Low Code GraphQL API Development With GraphQL Architect

Using With An Existing Database

One of the most powerful features of GraphQL Architect is the ability to infer a GraphQL schema from an existing Neo4j Database. This means you can run a GraphQL API with full Create, Read, Update, Delete (CRUD) operations with just the click of a button! When starting GraphQL Architect with an existing Neo4j database a GraphQL schema will be generated from the database. This schema includes entry points into the GraphQL API (the Query and Mutation types), mapping each node label to a type in the GraphQL API. The generated API also includes arguments for ordering, pagination, and filtering. To start a local GraphQL server using this generated schema click the “Start GraphQL Server” button. You can then use the embedded GraphiQL tool to query the GraphQL API. For example, here we use the generated GraphQL API to query the sample movies Neo4j database for movies released before 2000 starring Emil Eifrem using GraphiQL in GraphQL Architect.

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You can learn more about the GraphQL schema generation in the neo4j-graphql.js documentation.

Using With A New Database

Above we showed the generated type definitions in the case of connecting to an existing database. What if we are starting a new project and are starting with an empty database? We can use GraphQL type definitions to define the property graph model we want to create in Neo4j. Here, we define two types in GraphQL, a Person and Company. Each has an id and name field, and the Person has a relationship field connecting it to a Company.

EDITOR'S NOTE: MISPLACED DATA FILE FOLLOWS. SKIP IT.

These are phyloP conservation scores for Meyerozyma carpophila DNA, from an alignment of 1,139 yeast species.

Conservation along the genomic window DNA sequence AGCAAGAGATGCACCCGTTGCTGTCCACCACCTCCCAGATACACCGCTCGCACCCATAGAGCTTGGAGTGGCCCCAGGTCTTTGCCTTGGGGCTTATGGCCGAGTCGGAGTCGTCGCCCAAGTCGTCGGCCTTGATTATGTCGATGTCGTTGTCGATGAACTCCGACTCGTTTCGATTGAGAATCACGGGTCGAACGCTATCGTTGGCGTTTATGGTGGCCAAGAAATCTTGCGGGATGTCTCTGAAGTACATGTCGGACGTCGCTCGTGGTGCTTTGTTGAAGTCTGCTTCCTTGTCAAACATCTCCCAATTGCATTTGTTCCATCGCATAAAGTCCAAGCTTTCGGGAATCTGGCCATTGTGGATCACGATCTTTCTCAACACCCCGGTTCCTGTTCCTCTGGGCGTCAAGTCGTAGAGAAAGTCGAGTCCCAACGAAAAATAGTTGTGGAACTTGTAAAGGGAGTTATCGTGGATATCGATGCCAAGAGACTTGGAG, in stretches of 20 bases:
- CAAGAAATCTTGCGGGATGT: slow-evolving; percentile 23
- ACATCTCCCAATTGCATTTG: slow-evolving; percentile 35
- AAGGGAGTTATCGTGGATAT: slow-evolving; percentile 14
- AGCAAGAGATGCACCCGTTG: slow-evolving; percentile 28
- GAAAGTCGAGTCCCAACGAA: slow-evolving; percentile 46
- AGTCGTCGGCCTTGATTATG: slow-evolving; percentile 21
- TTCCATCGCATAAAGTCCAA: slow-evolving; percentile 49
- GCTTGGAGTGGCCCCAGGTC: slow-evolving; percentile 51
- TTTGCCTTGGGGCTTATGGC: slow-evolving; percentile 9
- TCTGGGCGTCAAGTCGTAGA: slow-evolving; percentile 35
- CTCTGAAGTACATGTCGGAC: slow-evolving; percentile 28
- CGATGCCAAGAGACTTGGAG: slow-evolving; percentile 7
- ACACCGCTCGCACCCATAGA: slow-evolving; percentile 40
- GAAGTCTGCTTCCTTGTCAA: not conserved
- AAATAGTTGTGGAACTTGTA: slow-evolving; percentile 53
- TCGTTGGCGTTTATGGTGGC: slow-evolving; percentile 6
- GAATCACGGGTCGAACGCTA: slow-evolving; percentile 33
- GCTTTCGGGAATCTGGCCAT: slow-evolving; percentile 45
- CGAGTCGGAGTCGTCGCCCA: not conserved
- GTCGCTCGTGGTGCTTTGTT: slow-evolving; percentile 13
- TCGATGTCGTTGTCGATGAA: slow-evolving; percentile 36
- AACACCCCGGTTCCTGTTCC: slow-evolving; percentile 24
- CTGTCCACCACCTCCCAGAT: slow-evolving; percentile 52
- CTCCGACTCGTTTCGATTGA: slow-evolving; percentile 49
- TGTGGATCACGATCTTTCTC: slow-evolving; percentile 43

type Person {
personId: ID!
name: String!
works_at: Company @relation(direction: OUT, name: "WORKS_AT")
}
type Company {
companyId: ID!
name: String!
}

When we start the GraphQL server by clicking “Start GraphQL Server”, our generated GraphQL API includes CRUD operations for each type and relationship field defined in our schema, including mutations for creating data.

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We can then use these generated mutations to add data to our Neo4j database. For example, here we create a Person node, a Company node, and a relationship connecting them using the GraphiQL tool embedded in GraphQL Architect:

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In Neo4j, we’ve now created a graph that looks like this:

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You can learn more about designing a property graph model using GraphQL in the GraphQL Schema Design guide.

Schema Editor

In GraphQL Architect, the GraphQL schema editor is where you can update your GraphQL schema and add custom logic using Cypher. Powered by Monaco GraphQL (part of the GraphiQL project) the schema editor gives you schema-aware linting and auto-complete suggestions, as well as all the functionality from the Monaco editor (part of the VSCode Project) such as code formatting and different color schemes such as dark mode.

Schema Aware Autocomplete And Linting